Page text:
Et encore bien d'autre jouet pour grand garçon adulte dont je ferai des photos ultérieurement Aro M461, Unimog,..... And many other toys for big adult boys which I will take pictures of later,Aro M461, Unimog, ........ Sinon tous les véhicules fonctionnent correctement, Otherwise all vehicles are working properly, pour l'Austin j'ai déjà refait la mécanique et les freins son neuf avec du liquide au silicone. for the Austin I have already redone the mechanics and the brakes its new with silicone liquid. Je rénoverai la carrosserie plus tard car maintenant je préfère jouer avec le Daimler Ferret. I will renovate the body later because now I prefer to play with the Daimler Ferret. Pour Le Daimler Ferret je fais me contenter de le compléter au niveau radio puisqu'il n'y a que les intercoms non ANR For Le Daimler Ferret I am content to complete it on the radio level since there are only non-ANR intercoms
  24. 0 points
    There has been an AEC LD55 on E bay for quite some time: https://www.ebay.co.uk/itm/AEC-Dump-truck-scammell-LD55-quarry-lorry/292857562079?hash=item442fabc3df:g:25oAAOSwEJ1cDNen Chassis numbers DN099>539 were AV690 built at Aveling Barford, BHV10001>10355 were built by Thornycroft at Basingstoke while WHV10400>10731 were built by Scammell at Watford including the later mk2.
  25. 0 points
    Looking very good, thats some really good attention to detail with the metalwork.
  26. 0 points
    So we are coming to the end of this topic with photos focused on the Haifa Baghdad Military road because we have moved through WWII and into post war civilian vehicles. But we have not mentioned motorcycles so here a couple of photographs. Matchless 350cc in stuck Wadi After the war it became possible to obtain personnel goods, so my friend purchased an Indian Chief, mainly chosen because his mother owned and rode an Indian motorcycle during WWI in Syria and Iraq. Pictured on the K3 road Iraq. 6 October 1949.
  27. 0 points
    AEC 6x6 25 Ton truck with trailer on it's side at K2 Iraq 1947. AEC 6x6, 25 Ton truck on its side K2 to K3 road Iraq, 1947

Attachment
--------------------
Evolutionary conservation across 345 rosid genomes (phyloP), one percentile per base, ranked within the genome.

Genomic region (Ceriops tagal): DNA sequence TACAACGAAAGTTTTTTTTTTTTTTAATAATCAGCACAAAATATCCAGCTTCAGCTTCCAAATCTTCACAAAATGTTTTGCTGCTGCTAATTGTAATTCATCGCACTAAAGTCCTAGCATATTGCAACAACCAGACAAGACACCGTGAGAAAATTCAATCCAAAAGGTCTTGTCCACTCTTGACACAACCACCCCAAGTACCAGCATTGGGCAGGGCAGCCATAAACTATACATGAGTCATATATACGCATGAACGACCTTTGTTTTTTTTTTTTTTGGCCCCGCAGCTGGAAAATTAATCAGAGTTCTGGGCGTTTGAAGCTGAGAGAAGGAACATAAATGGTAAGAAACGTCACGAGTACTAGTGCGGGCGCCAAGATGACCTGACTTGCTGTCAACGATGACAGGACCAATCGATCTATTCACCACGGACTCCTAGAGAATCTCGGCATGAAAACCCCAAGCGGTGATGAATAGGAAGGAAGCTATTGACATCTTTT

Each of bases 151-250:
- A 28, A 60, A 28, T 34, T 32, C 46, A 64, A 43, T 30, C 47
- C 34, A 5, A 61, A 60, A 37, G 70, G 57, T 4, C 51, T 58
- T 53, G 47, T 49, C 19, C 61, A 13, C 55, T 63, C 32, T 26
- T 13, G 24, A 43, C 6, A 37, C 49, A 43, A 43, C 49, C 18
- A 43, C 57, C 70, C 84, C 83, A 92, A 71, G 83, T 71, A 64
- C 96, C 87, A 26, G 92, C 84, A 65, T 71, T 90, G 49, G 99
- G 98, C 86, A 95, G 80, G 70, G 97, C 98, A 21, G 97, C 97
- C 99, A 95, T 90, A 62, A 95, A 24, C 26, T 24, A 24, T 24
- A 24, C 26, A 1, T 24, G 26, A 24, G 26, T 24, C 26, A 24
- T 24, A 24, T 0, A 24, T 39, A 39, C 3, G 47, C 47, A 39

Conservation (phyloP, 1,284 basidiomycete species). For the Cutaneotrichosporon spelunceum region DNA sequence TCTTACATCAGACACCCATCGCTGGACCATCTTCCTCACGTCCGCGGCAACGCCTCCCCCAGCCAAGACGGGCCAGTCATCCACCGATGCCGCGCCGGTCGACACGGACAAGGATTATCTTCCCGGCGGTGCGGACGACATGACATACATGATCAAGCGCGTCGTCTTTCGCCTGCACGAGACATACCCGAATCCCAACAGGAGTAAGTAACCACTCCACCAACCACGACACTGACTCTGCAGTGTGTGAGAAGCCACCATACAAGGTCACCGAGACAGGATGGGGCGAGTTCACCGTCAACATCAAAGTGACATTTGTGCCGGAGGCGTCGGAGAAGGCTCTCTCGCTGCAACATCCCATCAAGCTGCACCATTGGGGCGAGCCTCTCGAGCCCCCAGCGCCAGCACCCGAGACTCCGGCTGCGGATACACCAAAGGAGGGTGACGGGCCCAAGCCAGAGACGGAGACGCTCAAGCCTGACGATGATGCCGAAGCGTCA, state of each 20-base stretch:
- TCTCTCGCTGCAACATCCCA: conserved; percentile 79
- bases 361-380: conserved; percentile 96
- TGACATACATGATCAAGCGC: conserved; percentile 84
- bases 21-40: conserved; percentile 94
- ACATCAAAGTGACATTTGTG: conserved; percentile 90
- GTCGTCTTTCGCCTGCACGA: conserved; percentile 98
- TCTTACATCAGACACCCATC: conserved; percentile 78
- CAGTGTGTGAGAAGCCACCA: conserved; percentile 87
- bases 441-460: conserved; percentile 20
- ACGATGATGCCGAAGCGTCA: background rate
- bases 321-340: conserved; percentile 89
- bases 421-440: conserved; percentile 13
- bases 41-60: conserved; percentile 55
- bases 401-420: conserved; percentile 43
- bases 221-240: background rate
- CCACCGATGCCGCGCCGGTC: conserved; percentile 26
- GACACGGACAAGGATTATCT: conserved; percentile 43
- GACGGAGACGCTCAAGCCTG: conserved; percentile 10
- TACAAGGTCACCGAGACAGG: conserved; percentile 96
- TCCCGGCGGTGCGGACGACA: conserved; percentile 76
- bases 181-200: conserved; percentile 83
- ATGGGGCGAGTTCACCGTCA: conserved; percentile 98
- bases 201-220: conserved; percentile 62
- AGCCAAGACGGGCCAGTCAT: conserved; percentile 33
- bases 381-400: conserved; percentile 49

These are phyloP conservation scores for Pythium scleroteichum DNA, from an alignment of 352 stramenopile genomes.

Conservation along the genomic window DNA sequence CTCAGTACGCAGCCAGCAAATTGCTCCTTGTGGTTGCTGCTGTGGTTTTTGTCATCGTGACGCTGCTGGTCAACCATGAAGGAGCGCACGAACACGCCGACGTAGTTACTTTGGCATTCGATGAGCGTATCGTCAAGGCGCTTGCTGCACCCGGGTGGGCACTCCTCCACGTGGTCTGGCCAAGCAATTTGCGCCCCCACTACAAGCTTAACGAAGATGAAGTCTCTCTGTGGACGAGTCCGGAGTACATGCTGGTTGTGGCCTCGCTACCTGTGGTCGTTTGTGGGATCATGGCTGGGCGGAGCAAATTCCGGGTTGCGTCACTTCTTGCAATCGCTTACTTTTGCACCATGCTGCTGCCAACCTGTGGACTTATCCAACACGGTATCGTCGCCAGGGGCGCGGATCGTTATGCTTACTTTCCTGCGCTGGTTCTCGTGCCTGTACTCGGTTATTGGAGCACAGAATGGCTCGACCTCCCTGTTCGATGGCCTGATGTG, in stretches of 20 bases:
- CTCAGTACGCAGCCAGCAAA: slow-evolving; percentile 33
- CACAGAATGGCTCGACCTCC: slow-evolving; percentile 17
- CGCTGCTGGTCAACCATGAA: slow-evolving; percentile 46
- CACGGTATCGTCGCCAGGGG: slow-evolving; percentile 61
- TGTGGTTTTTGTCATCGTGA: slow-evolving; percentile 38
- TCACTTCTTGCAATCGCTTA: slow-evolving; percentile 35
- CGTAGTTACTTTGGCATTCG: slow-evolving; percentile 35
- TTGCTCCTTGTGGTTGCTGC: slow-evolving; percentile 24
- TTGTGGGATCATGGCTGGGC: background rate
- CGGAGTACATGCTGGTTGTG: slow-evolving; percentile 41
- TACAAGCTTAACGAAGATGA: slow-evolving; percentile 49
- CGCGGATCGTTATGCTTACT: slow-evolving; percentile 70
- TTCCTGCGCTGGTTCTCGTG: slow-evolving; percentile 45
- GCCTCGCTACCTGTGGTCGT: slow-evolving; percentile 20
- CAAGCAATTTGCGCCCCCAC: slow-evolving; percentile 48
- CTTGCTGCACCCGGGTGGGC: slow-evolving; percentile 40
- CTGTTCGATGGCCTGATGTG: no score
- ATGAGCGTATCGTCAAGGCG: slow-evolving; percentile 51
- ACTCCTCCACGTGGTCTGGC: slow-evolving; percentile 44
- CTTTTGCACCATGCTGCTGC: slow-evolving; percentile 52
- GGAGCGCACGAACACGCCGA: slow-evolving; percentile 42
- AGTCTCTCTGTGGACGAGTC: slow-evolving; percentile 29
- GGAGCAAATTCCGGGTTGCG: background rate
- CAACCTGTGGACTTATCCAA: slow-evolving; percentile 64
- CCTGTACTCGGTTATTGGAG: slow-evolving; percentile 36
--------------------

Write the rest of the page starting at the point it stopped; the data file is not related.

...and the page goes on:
28. 0 points
    OK, if you felt a little cheated by the last post, this one has more substance to it. General topic: getting stuff off the floor and back on the lorry. I needed a small quantity of 5/16" BSF single chamfer nuts. There's a bag of them on the kitchen table in Bristol, but they're not much use to me there. Strangely, in my haste to get back before the lock-down all those weeks ago, they were not top of my list. I don't currently have access to a lathe either. I remembered that I had a quantity of BS 190 1/4" Whitworth nuts, so set about drilling and re-tapping them 5/16" BSF. Nut suspended on 1/4"Whit tap and clamped in the vice. Drilled 17/64" Tap started in the chuck of the drill Finished off by hand. Fruits of my labours: six done, two left to do. This allowed me to fit the foot-board brackets. (sorry for the poor quality of this photograph) Next up was the radiator. Last week I had taken the air line too it and blown out forty years accumulated dust and cobwebs from the core. Next I gave the tube fins a good daub off phosphate conversion coating. This weekend I masked the radiator with tape and newspaper before giving the core two good coats of matt black paint. Once dry and the masking removed, the radiator was lifted onto a table placed in front of the lorry, then from the table onto the mounts. These were lined with 1/16" thick rubber sheeting (perished) so two new linings were cut and fitted prior to mounting the radiator. With the radiator in place, it was now time for the bull bar and headlamp brackets to be re-fitted. Parts laid out ready Bull-bar and brackets fitted (with a little help from David, who also helped lift the radiator) Some of Trojan's rather beautiful new 1/2"BSF bar-turned bolts Next the front bonnet support was lifted into place. and in a small departure from originality was fitted with countersunk screws, nuts and spring washers; originally, this was riveted. The "spare" hole takes the last bifurcated copper rivet for securing the end of the felt. Felt pegged out of the way while the screws gt painted up to black. She's starting to look like her old self again now...
  29. 0 points
    Yesterday morning we had a drive down to Somerset; setting off early to avoid the queue of caravans heading south now they are allowed to stay over night. We spent five hours picking through piles of cart and carriage ironwork in an attempt to find all the remaining parts from the long dismantled Lyons tea van. It was moderately successful as we came back with a boot full of iron for this and some other projects. Am I a rustaholic, or do I just think I am? Anyway, it is not a complete set so I will continue to build my blacksmiths shop. During the week I drilled the two halves of the header tank pattern so I could fit the alignment dowels. This morning I marked the location for the filler and drilled a 20mm hole to locate the 3D printed filler neck and core print. After the filler neck halves were glued and screwed in place a bit of filler was used to blend them in and cover the screw heads before I gave them a coat of bondaprimer.
  30. 0 points